, °F

INFOGRAPHIC: Gonzalo's Swath of Damage From Bermuda to Europe

By By Eric Leister, Meteorologist
October 24, 2014, 7:32:40 AM EDT

Share this article:

On Friday and Friday night, Gonzalo passed directly over Bermuda as a Category 2 hurricane bringing wind gusts over 160 kph (100 mph) to the island.


Over the weekend, the one-time hurricane impacted Newfoundland, Canada, with strong winds and heavy rainfall.

The storm then battered Ireland and the United Kingdom with locally damaging winds and downpours Monday night and Tuesday.

Widespread wind gusts of 65 to 90 kph (40 to 55 mph) were reported across Ireland and the United Kingdom. Some of the hardest hit areas include Wick, the Channel Islands, Dublin, Tiree, Stornoway and Liverpool.

According to BBC News, a wind gust of 159 kph (99 mph) was reported on the Isle of Wight. Wind gusts peaked at 119 kph (74 mph) in Wick, 93 kph (58 mph) in Tiree and 87 kph (54 mph) in Liverpool.

At least one person has been killed and many more injured during the storm, due to trees falling on homes and automobiles.

During the height of the storm, around 600,000 homes were without power, many of which remained without power into Tuesday afternoon.

Rail service was severely impacted across the region due to the combination of high winds and more than 100 trees fallen across tracks.

The storm plunged south across central Europe Tuesday afternoon and Tuesday night bringing locally damaging winds to parts of Netherlands, Belgium and Germany.

Coastal flooding was also a major problem from northwest Germany through the Netherlands as strong northwest winds brought hide tidal surge into these areas leading to flooded buildings and submerged automobiles.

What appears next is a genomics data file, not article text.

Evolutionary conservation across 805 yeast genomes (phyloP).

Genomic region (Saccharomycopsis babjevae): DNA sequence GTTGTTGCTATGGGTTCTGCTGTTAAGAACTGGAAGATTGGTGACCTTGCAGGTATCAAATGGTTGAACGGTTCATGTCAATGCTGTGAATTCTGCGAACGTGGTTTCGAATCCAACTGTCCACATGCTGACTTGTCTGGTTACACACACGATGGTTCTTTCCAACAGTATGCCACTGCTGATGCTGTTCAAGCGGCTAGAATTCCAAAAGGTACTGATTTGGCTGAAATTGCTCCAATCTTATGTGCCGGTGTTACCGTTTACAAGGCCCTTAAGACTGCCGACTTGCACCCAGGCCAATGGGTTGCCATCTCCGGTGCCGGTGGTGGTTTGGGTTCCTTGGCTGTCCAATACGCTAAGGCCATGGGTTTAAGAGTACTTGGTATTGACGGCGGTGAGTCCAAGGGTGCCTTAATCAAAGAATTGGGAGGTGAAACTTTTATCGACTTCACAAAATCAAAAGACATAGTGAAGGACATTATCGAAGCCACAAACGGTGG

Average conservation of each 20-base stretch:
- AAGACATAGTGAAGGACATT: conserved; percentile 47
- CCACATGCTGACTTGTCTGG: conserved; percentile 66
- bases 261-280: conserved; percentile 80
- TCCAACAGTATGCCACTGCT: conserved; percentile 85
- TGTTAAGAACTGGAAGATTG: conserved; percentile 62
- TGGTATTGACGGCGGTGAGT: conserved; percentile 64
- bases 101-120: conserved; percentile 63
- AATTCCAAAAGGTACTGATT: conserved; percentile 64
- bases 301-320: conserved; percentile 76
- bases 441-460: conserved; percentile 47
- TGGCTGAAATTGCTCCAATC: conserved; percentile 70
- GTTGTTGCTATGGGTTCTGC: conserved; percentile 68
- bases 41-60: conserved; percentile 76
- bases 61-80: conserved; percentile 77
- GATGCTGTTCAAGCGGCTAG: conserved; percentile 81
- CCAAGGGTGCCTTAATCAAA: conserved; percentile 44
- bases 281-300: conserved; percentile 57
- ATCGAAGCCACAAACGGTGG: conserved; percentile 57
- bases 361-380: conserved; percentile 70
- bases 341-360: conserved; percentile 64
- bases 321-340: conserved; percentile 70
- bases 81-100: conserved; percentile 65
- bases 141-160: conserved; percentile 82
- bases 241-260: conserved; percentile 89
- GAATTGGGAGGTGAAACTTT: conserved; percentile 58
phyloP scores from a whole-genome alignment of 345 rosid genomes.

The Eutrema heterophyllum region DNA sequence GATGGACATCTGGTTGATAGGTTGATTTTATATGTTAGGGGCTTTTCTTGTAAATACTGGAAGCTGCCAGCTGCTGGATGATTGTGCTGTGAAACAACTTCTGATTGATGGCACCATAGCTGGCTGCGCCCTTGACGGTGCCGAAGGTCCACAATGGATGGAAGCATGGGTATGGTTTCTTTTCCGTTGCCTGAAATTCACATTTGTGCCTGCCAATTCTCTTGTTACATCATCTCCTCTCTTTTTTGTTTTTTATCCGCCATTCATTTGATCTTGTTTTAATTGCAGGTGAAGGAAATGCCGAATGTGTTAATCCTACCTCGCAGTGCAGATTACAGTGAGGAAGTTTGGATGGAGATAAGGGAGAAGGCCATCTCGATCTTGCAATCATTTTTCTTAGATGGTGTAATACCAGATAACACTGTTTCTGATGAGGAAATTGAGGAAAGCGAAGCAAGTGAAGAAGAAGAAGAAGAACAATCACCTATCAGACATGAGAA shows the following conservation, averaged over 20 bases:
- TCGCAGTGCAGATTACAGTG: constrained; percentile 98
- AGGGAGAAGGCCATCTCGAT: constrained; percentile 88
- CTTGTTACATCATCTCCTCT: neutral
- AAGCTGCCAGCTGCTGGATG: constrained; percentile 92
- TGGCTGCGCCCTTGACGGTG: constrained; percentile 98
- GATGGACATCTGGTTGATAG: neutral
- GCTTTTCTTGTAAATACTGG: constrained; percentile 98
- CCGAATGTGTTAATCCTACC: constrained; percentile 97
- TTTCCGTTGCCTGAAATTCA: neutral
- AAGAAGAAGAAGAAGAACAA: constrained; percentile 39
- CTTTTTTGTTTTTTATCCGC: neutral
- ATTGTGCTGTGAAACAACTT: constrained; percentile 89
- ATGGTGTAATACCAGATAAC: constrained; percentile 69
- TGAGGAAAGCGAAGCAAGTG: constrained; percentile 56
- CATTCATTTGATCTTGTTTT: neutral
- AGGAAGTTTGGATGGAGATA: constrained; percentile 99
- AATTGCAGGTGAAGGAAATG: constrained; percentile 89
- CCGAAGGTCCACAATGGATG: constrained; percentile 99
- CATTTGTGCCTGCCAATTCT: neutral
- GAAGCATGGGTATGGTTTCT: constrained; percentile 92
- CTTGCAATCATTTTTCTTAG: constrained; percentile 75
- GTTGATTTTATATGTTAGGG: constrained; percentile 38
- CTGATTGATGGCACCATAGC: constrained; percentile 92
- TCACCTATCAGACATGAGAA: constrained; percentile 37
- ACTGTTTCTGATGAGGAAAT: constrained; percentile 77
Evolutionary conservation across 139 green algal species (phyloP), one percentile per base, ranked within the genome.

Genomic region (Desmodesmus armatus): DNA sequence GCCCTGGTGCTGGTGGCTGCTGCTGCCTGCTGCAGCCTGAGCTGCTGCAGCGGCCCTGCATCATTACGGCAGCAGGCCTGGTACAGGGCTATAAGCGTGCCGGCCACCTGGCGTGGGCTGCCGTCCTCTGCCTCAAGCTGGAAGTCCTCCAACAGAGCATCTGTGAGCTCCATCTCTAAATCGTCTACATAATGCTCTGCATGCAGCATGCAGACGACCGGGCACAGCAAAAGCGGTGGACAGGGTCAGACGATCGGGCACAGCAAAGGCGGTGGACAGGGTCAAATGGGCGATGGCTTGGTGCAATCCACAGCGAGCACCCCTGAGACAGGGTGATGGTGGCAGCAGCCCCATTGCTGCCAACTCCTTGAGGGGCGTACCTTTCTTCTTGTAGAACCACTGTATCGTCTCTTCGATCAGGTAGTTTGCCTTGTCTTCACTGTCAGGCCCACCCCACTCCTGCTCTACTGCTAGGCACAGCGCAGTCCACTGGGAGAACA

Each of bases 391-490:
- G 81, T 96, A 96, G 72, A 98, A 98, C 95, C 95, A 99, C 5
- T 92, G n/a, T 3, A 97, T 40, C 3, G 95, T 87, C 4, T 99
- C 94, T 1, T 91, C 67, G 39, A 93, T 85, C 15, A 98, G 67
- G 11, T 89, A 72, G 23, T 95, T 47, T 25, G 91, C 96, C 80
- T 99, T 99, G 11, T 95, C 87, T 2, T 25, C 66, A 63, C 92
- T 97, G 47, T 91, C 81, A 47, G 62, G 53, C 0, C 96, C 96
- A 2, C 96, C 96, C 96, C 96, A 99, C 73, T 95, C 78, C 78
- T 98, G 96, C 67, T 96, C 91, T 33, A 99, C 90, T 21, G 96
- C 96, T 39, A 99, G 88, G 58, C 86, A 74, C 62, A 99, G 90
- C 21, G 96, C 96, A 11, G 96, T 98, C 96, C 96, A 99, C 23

VIDEO: Gonzalo's Powerful Winds Reverse Flow of Waterfall in UK
Flooding to Continue Across the Balkans Into Friday
RECAP: Gonzalo Blasts Bermuda and Newfoundland

As the storm moved farther south, the main threat shifted from damaging winds to flooding rainfall.

Rainfall from Tuesday night into Wednesday totaled 50-100 millimeters (2-4 inches) from southern Austria and western Hungary into Slovenia and northern Croatia. Flooding of homes and streets was reported in Slovenia, especially around the capital of Ljubljana where 137 millimeters (5.39 inches) of rain fell in under six hours.

While flooding was the biggest concern in the lower elevations, the first major snowstorm of the season hit the Alps, from eastern France into Switzerland and Austria. Accumulating snow fell as low as 1,000 meters (3,000 feet) with heavy snow and blizzard conditions in the higher elevations of the region. In these areas snow totaled a meter (3 feet) or more.

From Wednesday into Thursday heavy rain battered areas from southwest Romania into Serbia, Montenegro and Kosovo where 25-50 millimeters (1-2 inches) was common. Localized amounts exceeded 100 millimeters (4 inches). These areas already experienced the worst flooding in 100 hundred years earlier this year.


The threat for flooding will continue across parts of the Balkan Peninsula into Friday, along with some snow in the higher elevations.

Report a Typo


Comments that don't add to the conversation may be automatically or manually removed by Facebook or AccuWeather. Profanity, personal attacks, and spam will not be tolerated.

More Weather News